Grad students as mariners from The Tempest
I am thinking, today, about MIT refusing to voluntarily recognize the MIT Graduate Student Union. Now the National Labor Relations Board will initiate an election.
This moment reminded me of the beginning of Shakespeare’s play The Tempest. During the great storm, a boatswain is desperately trying to keep his ship afloat. Think of him as the graduate students who work night and day for years to power MIT’s research. Suddenly, the noblemen on board enter the scene and start asking questions about the bumpy ride. Annoyed, the boatswain speaks up for himself:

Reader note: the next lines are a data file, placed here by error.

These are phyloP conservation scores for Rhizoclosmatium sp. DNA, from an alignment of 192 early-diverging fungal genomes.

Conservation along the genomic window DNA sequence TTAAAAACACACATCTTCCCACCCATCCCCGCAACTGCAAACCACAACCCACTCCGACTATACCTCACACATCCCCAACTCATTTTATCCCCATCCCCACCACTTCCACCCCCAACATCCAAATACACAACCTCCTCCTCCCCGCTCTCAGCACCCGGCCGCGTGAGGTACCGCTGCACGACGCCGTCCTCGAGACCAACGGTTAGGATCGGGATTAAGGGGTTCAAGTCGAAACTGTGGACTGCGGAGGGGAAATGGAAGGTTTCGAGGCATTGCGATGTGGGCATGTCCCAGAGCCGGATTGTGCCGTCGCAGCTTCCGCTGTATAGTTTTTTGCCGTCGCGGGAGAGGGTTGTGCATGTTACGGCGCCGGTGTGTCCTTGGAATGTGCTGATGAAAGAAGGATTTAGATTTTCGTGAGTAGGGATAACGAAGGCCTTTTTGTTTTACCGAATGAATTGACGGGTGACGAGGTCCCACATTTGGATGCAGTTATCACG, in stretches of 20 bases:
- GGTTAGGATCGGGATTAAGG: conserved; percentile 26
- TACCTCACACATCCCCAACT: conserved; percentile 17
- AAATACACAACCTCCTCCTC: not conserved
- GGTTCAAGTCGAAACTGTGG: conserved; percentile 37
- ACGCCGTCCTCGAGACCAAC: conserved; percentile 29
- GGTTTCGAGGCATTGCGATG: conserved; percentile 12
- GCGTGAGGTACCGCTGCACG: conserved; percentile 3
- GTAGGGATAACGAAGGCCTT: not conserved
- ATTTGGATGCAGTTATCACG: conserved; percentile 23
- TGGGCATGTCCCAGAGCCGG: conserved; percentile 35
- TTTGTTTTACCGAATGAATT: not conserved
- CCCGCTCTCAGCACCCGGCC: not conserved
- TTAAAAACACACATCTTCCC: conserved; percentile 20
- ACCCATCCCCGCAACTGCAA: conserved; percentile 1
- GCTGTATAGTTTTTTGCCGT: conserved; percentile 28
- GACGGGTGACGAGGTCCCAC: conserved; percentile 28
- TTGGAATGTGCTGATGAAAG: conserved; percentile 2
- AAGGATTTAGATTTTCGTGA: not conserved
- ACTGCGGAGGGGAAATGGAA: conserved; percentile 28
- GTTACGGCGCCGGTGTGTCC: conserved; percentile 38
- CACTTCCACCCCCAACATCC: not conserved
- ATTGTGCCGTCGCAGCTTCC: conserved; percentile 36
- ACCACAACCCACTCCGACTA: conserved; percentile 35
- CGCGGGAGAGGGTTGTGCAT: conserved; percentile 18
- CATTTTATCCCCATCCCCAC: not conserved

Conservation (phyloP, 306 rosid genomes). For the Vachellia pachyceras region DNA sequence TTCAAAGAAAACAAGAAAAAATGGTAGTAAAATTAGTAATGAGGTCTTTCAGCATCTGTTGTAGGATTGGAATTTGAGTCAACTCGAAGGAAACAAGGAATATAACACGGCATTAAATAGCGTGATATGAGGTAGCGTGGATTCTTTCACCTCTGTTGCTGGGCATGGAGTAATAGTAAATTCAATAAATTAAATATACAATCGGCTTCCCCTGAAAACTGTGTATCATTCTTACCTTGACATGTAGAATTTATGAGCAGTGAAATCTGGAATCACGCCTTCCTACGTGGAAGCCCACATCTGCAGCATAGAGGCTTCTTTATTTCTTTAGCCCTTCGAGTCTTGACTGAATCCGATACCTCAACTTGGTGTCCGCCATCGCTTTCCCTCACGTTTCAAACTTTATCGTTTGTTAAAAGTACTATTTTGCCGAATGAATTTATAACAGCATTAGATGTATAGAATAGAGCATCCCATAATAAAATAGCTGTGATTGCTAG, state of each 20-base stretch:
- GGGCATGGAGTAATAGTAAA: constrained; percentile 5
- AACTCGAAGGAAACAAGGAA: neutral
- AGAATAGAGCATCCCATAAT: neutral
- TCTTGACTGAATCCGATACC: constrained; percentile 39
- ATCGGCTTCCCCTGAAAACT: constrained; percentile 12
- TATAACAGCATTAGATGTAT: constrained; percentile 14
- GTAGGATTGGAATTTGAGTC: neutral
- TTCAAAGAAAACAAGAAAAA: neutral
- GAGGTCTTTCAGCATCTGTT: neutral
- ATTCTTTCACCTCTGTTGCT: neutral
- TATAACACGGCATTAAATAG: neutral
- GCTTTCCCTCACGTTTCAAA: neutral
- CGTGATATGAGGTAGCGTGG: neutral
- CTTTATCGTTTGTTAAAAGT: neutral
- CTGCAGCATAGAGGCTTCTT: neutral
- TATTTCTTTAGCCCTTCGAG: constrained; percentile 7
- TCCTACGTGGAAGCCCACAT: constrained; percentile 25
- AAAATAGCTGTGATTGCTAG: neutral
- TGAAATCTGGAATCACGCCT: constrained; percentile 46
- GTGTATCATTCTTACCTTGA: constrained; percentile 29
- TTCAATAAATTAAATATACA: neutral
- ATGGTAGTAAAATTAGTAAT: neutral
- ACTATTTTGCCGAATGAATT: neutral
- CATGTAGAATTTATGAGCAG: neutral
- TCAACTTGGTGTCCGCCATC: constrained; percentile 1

You are a counsellor; if you can command these elements to silence, and work the peace of the present, we will not hand a rope more; use your authority.
I know best what I need to do my job is what the worker is saying here — before threatening a strike. At this, the noblemen back down, but only for a moment; soon they are back, complaining again. “We are less afraid to be drowned than thou art,” threatens Gonzalo back, reminding the worker of power dynamics at play. Then the ship sinks.
Whether the union succeeds or not, I hope MIT’s administration shows more empathy than Gonzalo did.